Yes, this is filled with whisky

Yes, this is filled with whisky

Tuesday, August 26, 2008

Rant: mistakes in printed books

This actually raises a very good question: When is it okay to point out mistakes? I have an orchestration book that looks as though it was self-published and got very little or no proofreading or editing before it was printed. Typos all over the place. Plus, many sentences are garbled and don't make a lot of sense. I get a sense of what the author is trying to say, but it isn't very clear. As a user of the book, do you think it would be rude for me to write to them and point out the errors? It's a useful book otherwise, for someone in my field (film composing).

Get a group of authors together, pour a few beers into 'em and they'll tell you what they think about "correction letters." They hate 'em. A lot.

You have the best of intentions: helping someone fix errors.

The key piece of the civility connection though, is this: by and large, once it's in print, it can't be fixed. If there is a second edition, MAYBE it can be, but second printings ARE NOT second editions. Second printings reprint the first edition, lock stock and typo. And authors have almost zero control over this. I've been very fortunate to have the one publisher who found an egregious mistake agree to fix it with zero guff. But then, that's why I like working with her..she really cares about the books on her list, and she's the decision maker about that stuff. Frequently editors at larger houses are not, and they're not real happy about mistakes either and there is nothing they can do about it.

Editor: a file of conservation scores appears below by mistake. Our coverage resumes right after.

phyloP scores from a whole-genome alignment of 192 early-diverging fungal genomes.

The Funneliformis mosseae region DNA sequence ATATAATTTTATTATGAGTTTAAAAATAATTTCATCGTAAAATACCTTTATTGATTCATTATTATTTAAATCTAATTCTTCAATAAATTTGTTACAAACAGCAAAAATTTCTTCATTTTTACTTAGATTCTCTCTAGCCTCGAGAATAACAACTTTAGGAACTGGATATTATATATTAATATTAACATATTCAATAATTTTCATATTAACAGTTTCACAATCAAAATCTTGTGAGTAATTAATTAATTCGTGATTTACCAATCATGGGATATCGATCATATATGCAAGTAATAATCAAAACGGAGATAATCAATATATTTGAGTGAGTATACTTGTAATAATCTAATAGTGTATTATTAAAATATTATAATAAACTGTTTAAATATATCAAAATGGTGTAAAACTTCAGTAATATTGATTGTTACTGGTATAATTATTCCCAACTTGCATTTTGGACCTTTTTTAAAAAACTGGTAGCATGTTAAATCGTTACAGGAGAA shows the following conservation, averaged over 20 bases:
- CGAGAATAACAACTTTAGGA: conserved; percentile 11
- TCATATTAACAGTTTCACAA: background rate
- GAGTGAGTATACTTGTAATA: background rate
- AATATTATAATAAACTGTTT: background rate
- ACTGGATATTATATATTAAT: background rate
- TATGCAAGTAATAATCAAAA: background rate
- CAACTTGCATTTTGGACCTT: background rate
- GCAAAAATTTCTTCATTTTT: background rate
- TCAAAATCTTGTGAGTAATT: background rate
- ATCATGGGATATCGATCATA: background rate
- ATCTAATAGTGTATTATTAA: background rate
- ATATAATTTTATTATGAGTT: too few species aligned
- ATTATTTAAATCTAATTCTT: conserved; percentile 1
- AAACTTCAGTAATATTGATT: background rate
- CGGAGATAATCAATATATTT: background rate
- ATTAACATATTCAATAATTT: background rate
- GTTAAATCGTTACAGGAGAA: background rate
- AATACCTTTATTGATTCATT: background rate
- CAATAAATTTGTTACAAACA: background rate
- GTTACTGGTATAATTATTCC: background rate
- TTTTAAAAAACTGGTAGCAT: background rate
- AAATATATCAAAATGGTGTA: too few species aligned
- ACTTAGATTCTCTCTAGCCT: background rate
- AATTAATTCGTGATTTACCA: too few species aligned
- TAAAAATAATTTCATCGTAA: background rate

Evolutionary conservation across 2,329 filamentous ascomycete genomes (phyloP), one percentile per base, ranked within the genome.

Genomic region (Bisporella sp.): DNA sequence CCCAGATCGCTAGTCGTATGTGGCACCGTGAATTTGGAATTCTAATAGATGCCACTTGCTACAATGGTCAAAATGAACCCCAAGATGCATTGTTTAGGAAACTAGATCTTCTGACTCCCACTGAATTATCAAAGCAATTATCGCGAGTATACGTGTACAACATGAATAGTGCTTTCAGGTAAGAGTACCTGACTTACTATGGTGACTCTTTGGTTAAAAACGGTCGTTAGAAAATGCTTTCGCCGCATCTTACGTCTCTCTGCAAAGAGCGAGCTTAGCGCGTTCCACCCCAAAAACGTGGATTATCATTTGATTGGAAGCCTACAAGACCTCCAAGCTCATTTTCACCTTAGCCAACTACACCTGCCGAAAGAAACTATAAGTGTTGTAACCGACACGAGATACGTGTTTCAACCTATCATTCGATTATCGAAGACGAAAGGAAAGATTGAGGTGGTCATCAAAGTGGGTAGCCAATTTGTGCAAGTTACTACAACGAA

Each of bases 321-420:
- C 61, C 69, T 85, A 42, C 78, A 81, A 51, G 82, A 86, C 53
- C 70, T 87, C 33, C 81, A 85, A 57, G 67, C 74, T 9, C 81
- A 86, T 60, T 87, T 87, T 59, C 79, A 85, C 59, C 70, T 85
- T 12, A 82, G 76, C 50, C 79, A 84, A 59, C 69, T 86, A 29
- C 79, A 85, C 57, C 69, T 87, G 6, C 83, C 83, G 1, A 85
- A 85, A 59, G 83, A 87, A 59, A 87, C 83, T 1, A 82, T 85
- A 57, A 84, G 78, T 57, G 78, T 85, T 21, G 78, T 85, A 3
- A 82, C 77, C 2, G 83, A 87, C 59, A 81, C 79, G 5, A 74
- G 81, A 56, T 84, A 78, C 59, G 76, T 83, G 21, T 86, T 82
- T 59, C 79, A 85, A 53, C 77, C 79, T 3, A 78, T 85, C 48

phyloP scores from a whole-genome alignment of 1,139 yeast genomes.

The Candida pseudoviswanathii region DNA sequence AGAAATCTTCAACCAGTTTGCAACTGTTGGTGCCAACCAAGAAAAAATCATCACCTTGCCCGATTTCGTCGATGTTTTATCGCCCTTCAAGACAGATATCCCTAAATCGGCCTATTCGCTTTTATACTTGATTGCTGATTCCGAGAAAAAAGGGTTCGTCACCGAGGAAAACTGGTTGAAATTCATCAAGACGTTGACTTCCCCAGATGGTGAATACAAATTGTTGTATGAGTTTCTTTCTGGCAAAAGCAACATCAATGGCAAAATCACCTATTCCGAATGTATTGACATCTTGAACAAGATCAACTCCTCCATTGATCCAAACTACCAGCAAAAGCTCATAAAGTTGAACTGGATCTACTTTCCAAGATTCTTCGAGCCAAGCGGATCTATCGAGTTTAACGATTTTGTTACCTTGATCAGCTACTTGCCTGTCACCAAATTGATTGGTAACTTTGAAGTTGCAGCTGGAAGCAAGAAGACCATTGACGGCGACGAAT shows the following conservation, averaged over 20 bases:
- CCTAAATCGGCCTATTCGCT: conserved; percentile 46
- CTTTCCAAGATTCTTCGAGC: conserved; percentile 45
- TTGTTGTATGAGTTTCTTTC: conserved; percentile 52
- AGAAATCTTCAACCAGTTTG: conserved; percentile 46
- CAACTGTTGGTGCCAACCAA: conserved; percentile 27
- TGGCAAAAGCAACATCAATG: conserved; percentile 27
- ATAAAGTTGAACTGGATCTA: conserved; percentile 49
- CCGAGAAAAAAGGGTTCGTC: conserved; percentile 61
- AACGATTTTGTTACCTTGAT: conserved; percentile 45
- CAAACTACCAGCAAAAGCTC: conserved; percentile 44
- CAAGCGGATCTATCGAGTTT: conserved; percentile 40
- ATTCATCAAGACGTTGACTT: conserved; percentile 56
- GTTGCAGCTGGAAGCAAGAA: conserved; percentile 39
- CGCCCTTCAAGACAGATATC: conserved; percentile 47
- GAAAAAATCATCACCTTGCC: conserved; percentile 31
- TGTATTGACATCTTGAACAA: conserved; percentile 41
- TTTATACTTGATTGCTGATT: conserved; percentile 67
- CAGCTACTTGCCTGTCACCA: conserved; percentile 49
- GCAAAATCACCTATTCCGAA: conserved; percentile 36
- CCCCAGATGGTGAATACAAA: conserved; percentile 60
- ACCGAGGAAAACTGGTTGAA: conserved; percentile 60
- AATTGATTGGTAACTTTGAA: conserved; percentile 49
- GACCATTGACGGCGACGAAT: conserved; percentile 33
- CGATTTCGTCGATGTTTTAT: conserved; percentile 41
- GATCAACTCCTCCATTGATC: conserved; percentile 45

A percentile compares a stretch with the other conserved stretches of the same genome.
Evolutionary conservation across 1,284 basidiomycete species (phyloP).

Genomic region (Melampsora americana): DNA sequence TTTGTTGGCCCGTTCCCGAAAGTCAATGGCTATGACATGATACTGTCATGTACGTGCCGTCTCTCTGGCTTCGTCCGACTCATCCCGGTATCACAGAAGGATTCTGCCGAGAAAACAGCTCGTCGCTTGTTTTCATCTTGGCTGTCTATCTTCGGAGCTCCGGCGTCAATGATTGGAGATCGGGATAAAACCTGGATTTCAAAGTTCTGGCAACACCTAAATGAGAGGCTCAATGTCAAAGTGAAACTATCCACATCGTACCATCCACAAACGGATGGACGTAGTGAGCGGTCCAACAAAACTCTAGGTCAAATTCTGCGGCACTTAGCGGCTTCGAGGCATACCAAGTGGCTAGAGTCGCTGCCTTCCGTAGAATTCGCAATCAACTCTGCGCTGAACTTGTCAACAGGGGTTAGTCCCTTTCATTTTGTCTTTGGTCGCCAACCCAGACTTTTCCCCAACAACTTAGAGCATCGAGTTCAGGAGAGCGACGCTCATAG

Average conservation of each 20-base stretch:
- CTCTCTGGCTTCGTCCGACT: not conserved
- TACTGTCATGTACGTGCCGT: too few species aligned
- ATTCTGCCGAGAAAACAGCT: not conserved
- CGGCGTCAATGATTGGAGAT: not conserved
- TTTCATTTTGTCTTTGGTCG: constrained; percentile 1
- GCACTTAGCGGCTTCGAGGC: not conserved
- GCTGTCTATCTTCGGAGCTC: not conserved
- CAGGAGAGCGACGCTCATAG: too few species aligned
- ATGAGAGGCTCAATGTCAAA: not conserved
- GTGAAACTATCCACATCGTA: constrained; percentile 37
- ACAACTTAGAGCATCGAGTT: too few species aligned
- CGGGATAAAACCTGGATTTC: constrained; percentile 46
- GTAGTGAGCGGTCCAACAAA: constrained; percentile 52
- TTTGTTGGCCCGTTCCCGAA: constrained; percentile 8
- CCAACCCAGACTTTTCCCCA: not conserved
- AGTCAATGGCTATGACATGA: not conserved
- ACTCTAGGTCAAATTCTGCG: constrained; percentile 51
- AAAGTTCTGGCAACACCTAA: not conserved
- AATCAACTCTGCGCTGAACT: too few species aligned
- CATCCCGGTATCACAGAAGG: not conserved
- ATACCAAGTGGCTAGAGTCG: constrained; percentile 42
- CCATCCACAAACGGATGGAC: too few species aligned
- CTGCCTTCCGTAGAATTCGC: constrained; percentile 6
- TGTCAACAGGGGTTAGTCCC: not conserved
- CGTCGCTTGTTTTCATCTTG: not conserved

The other connection you're missing is that most likely the author has already seen the mistakes and is a quivering heap of crushed word hoard on his/her agent's carpet, clutching the snake and whimpering "what did they do to my book?" Pointing out the errors when you see them is usually about two months after the author has and all it does is send them back to that whimpering thing. Trust me, that's not a pretty sight.

If you really feel the need to discuss rampant errors in a book, write a blog post about it. Link to the book on Amazon if you'd like. Trumpet your concerns about the failure of modern writers/copy editors/editors/agents to the world. Just don't write to them, or me, about it. We've already seen it and wept bitter tears.

And if you don't think this happens on EVERY SINGLE BOOK, think again.


kitty said...

Not writing the author, that I can understand. But what about the publisher if the mistake is really bad?


freddie said...

Ah. Well, I'm glad I refrained from writing him, then.

Thanks for answering my question, Janet.

Mags said...

Pointing out the errors when you see them is usually about two months after the author has and all it does is send them back to that whimpering thing. Trust me, that's not a pretty sight.

Yes. The salient point.

JES said...

kitty -- I've written a handful of tech books. The problem there, at any rate, is that technology moves too fast: a general reference book is often outdated within a few weeks of publication (sometimes earlier, just too late to stop the train).

Some tech-book publishers have Web pages which list errata pointed out by readers or even the author. And some authors' Web sites list corrections as well. (If it's a really big book, there might even be a wiki to which people can contribute freely.)